Caveats to Consider When Using Oral Hgh Enhancement
HGH enhancements are becoming increasingly popular since the publication of,
"Effects of Human Growth Hormone in Men Over 60 Years Old" by D.Rudman, AG
Feller, et, al., in the New England Journal of Medicine, 1990, 323:1-6.
Such popularity has swelled with the introduction of oral HGH and oral HGH
releasers, precursors, and secretagogues.
As usual, the medical establishment has not been quick to embrace HGH
enhancements as an anti-aging therapy. Part of the reason appears to be
concerns over the possible undesirable effects of HGH enhancements. These
untoward effects include increasing incidence of cancers, hyperglycemia, and
edema with related problems like CTS (carpal tunnel syndrome) and headaches.
There is also concern with HGH enhancements effect on those already on
hormone therapy for metabolic disorders such as diabetes, hypothyroidism,
and Addison's syndrome. 1
We will examine these concerns as they might pertain to the use of oral HGH
The majority of concerns likely come from a physician's familiarity with the
complications of acromegaly. Acromegaly is caused by a pituitary tumor.
Common developments are frequent benign and malignant tumor formations and
diabetes. Also frequent are "tunnel syndromes" where overgrowth of bone and
connective tissue impinges on nerves.
However, HGH production in acromegaly is ten to one hundred times more than
a correct GH enhancing dose, so extrapolating from acromegaly data is a
dubious endeavor. Also keep in mind the pituitary tumor in acromegaly not
only increases GH production, but also destroys pituitary hormones which
stimulate thyroxin, DHEA, thymus hormones, which may well account for the
increase in tumor growth as well.
Admittedly, there were overdose symptoms noticed with HGH injections in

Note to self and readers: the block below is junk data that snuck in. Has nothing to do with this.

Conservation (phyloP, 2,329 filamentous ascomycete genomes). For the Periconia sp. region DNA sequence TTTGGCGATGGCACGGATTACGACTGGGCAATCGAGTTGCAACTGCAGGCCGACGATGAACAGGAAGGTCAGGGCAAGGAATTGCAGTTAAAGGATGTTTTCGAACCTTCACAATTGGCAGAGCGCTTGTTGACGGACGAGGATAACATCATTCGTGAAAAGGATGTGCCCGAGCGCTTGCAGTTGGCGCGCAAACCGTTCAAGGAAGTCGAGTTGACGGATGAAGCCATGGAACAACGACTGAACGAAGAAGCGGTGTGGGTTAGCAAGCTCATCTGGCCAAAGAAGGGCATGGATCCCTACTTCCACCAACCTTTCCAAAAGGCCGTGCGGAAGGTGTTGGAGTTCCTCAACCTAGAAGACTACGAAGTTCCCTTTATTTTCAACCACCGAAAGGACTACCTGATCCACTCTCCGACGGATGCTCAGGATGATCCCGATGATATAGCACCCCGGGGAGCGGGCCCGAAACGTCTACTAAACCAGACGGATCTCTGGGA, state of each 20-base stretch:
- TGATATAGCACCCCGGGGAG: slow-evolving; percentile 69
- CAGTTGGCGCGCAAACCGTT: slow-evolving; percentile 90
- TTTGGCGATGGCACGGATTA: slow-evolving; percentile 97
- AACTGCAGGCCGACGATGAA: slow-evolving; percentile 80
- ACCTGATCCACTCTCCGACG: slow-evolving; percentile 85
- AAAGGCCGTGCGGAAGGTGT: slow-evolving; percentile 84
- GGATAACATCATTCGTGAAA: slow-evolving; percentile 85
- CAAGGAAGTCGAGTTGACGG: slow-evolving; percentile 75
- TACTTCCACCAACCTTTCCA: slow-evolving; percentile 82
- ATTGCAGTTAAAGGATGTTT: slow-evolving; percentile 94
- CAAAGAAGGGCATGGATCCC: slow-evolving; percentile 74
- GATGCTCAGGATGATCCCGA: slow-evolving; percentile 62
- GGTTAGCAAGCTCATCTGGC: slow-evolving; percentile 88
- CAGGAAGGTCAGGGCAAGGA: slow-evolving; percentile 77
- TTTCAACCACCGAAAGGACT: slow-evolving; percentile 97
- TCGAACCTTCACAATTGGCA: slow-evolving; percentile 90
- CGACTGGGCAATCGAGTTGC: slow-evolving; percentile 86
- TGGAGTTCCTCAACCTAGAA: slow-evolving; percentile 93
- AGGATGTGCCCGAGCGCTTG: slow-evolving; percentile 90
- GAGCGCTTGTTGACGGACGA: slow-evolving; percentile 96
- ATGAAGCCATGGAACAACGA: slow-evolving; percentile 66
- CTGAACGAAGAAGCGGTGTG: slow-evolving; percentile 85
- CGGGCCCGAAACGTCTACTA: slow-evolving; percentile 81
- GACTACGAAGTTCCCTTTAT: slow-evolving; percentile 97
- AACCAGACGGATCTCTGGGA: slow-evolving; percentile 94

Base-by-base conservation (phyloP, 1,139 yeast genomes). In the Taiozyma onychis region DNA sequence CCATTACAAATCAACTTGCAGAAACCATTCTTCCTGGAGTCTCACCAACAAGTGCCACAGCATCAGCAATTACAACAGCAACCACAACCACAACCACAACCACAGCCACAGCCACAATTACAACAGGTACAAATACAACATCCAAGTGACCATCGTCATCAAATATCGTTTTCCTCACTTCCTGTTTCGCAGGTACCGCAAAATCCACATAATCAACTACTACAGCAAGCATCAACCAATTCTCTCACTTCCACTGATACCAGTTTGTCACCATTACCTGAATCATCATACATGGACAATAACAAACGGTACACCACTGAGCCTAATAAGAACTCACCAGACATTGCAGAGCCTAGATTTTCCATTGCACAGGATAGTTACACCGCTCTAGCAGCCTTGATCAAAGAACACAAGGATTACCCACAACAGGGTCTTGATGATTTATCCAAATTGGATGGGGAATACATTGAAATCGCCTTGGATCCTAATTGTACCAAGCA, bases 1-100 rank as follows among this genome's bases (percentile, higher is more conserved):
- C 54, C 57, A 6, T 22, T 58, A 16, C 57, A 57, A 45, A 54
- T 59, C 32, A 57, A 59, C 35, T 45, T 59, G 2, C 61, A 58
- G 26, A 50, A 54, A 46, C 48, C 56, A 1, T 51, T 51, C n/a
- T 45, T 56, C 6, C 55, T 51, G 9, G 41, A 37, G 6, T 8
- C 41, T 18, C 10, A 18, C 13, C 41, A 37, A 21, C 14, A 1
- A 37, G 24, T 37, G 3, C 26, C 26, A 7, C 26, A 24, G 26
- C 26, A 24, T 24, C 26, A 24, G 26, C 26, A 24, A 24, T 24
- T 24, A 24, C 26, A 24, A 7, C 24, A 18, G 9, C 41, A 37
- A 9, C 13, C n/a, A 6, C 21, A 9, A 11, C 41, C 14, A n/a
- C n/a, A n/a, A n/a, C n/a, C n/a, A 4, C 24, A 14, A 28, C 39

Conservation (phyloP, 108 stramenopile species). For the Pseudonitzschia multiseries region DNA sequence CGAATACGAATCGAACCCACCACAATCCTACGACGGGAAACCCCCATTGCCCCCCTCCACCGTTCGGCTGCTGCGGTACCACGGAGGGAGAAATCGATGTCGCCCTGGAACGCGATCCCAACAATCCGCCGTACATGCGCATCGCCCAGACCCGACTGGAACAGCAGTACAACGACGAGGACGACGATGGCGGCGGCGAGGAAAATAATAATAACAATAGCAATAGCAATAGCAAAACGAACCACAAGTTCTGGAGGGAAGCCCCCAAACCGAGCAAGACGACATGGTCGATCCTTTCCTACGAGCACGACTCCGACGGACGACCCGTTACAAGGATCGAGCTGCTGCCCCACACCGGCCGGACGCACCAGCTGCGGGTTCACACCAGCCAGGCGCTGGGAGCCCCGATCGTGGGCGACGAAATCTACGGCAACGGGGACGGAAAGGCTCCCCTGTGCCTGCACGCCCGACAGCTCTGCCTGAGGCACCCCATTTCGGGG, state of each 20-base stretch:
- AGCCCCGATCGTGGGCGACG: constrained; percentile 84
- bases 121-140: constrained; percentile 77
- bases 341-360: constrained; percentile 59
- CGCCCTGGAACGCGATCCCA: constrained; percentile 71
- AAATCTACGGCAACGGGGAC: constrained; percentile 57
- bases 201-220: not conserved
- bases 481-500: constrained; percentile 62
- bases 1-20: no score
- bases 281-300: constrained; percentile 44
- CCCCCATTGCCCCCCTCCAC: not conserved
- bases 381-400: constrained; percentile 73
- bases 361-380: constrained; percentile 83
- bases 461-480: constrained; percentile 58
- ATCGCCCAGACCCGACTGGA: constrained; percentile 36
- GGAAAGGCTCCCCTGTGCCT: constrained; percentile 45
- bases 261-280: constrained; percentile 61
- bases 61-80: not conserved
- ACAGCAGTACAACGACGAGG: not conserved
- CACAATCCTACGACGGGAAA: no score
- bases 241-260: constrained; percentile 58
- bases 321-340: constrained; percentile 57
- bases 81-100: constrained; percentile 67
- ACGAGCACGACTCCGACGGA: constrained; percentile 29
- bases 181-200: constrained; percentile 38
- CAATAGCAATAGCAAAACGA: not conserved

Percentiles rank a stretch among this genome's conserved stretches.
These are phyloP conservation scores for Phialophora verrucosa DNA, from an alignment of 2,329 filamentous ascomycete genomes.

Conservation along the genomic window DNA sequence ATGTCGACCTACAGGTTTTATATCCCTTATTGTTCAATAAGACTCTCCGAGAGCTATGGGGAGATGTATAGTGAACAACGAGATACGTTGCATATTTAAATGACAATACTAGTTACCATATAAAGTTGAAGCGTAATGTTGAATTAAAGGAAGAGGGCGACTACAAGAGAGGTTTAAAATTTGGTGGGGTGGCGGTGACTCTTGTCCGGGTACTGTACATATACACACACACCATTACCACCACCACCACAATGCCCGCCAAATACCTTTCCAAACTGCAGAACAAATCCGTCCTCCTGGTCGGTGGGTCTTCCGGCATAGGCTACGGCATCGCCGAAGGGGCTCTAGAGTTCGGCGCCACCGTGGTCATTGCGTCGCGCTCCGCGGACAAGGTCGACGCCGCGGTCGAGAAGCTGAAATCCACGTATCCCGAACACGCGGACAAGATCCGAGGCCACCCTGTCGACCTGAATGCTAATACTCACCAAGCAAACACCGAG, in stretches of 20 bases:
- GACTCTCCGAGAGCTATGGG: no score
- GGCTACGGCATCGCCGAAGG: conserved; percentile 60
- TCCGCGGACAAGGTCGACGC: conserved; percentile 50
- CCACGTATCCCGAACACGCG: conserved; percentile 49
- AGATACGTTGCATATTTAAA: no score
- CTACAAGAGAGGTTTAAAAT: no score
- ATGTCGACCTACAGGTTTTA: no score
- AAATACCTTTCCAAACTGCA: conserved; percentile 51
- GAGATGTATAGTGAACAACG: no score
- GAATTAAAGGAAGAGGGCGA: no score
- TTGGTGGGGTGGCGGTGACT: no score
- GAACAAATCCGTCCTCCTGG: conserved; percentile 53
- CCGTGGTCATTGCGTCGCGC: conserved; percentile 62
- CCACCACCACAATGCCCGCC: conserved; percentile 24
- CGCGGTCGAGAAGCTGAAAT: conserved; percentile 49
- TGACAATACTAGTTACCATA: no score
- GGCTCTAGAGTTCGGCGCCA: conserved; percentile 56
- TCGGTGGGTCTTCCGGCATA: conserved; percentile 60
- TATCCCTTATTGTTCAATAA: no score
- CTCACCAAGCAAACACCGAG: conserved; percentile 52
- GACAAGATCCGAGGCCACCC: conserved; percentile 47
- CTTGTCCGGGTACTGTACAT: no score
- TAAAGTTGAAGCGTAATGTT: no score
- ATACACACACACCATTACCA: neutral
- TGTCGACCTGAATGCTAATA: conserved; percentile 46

Rudman's study, the common ones being feet edema, CTS, excessive muscle
mass, and rare joint pains. However, by using small, twice daily injections
and monitoring IGF 1 levels so as not to exceed 350 ng/ml, as proposed and
long practiced by Chen and others, such overdose symptoms are practically
nonexistent, and certainly transient
and reversible. 2
The fact is that oral secretagogues are extremely unlikely to cause overdose
symptoms. Indeed, in the all too few studies on the effects of oral
secretagogues and IGF-1 levels, it is uncommon to find levels in those over
40 increasing beyond 275 ng/ml, the level typical of a healthy person in
their later twenties, but still well below the optimal target of 360ng/ml.
Still, significant increases of IGF levels through HGH enhancers do occur
and may be productive of undesirable effects for those on hormone
medications and those with IGF-1 sensitive cancers.
These hormonal disorders include diabetes, hypothyroidism, and Addison's
Like insulin, IGF-1, which the liver produces in response to HGH exposure,
decreases blood glucose and inhibits gluconeogenesis. (Indeed, one study
has shown an inverse ratio of glycosylated hemoglobin and IGF-1.) 3,4
The real potential exists therefore of a reactive hypoglycemic event in
diabetics using insulin and similar medications, as the previously normal
dose may now become an overdose. This lowering of medication need is a good
effect, but diabetics on glycemic medications should monitor their blood
sugar closely while enhancing HGH.
Conversely, large doses of HGH by injection can act as an insulin antagonist
and cause blood sugar to rise. Such is not a concern generally with the
weaker but safer over-the-counter HGH secretagogues
Growth hormone enhances thyroid physiology by increasing the conversion
thyroxin (T4) into the more active tri-iodothyronine (T3). Often, patients
on thyroid replacement therapy need to decrease their total thyroid
medication dose by 30 - 70%. 5 This is most practically accomplished by
monitoring for hyperthyroid symptoms and graphing AM basal temperature and
Conversely, by stimulating anabolic metabolism, HGH enhancements put more
demands upon the thyroid and may overwhelm a borderline sub clinical hypo
thyroid state (low normal T4), leading to hypo thyroid symptoms. 6 (Such
borderline states are often easily corrected by OTC thyroid glandular
preparations. See T-100).
Growth Hormone can lower cortisol production, which can be very good in
hypercortisol stress states and Cushing's syndrome. However, some persons